I wrapped things up, answers a few more questions and then thanked everyone for allowing me to be there to tell my story. It was a great experience for me to be able to tell the students all about my life, and how happy I am now. Looking back, I remember being terrified about what my life was going to be -- and I hope that my story puts their young minds at ease, if only just a little bit.

After the talk, I met one of the former students, named Jordan who started the GSA at the high school three years ago, and now attends my alma-mater, The College of New Jersey (formerly Trenton State College). It was great to meet him and learn that he started the group and was happy to see it going strong!

I'm looking forward to going back again next year!







Happy 100th Birthday Cousin Elsa!

6/25/2010

It was a Saturday in 1910, 100 years ago on June 25th, and Elsa Gorochod was born in Brooklyn, New York. This year, her birthday is on a Friday. Elsa just celebrated her first century on Earth. I spoke to her this afternoon and asked her how she feels being 100. She said, "Jeff, its difficult. My mind is 40, but my body is 100."

Elsa is my grandmother's 1st cousin. Their fathers were brothers. They were very close throughout the years and Elsa told me so many great stories about the history of our family (at least the Gorochod branch). I will always be grateful to her for the information she handed down to me for the Family Tree. :)


Elsa (Center) with her brothers Milton (left) and Julius (right).
Her younger cousin Monty in front. Photo circa 1923.



I visited Elsa in Tucson, Arizona in 2005.

HAPPY 100th BIRTHDAY Elsa!
May you have 100 more!

Love, Cousin Jeff

Monday, December 03, 2012

Small world. It's about the size of Brooklyn.


I went to Florida this weekend to visit some older relatives and to meet some I'd never met before. One of them was Arlene Eisner. Arlene is a week shy of her 84th birthday. She is my 2nd cousin once removed (her grandmother, Ester Malka Eiglarsh was the sister of my great-grandmother, Goldy Weiner).

We talked about her life in the "old days" living in Brooklyn, as most of my relatives did. She remembered a lot about her old neighborhood: the public school she attended, the drug store down the street that her father David ran. But what was most interesting to me is when she told me her parents address: 184A Kosciusko Street. It sounded a little familiar, but of course, I've been interviewing family members for over 25 years asking them where they lived and where they grew up. I vaguely remembered my father telling me he grew up on Kosciusko Street in Brooklyn. In fact, about a year ago, we were in Brooklyn and he drove us down his old block to show us around.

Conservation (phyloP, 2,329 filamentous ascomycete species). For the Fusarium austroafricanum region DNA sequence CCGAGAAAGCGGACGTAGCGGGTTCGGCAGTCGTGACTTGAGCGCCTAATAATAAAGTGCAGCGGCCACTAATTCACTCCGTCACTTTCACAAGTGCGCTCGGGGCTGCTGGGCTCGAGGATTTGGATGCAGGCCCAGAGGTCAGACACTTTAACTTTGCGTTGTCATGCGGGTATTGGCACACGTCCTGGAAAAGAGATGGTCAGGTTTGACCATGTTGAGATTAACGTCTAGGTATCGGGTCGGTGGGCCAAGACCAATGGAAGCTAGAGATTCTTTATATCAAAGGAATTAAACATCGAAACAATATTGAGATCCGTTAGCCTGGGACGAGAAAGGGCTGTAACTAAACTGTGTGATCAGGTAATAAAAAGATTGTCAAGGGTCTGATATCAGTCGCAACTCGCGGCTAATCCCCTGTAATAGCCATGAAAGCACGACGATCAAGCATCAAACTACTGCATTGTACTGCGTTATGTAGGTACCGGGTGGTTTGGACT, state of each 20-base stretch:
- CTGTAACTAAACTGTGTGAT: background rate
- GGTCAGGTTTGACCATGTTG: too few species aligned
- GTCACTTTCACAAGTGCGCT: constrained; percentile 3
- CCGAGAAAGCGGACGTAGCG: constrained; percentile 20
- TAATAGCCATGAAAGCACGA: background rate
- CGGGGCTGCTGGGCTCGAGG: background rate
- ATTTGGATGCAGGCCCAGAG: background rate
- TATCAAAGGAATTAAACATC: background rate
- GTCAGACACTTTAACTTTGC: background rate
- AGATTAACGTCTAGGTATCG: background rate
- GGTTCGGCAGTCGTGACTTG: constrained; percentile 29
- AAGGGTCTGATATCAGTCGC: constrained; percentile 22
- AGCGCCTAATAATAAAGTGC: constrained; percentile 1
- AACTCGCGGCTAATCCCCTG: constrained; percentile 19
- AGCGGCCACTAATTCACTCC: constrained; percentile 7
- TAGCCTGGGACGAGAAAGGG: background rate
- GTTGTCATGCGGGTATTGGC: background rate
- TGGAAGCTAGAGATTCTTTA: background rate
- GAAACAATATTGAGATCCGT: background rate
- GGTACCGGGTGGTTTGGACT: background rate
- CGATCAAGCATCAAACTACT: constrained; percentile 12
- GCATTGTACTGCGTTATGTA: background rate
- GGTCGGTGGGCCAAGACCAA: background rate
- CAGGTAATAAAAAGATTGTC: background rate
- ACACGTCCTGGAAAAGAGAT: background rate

While sitting with Arlene, I called my Dad and asked him what his old address was. He told me, "186 Kosciusko Street". I couldn't believe it! Next door neighbors with Arlene's parents, where she grew up with her sisters Roberta and Elaine, and her brother Lawrence (nicknamed "Happy"). I asked Arlene in name Bertha Kagan (my grandmother) rang a bell. She thought for a second and said, "Curly red-haired woman?" I got very excited, "Yes! That was my grandma!"

Arlene didn't know the Kagan family well, but she remembered that there were all boys (my Uncle Harvey, my father Bob, and my Uncle Dennis who died at the age of 5). She didn't remember that Dennis had died so young, but she did say that she remember something bad that had happened. When my grandmother came home from the hospital after having Dennis, she knew something was wrong. She felt something strange about the baby and realized that he wasn't hers. The hospital gave her the wrong child to take home. They immediately went back to the hospital and upon arriving they saw a nurse holding Dennis, as the hospital realized (around the same time) that they had made a mistake.

While on the phone with my Dad asks me to see if he remembered any of the neighbors. He didn't recognize any of the Eiglarsh girls, but the name "Happy" was familiar!

Small world. It's about the size of Brooklyn.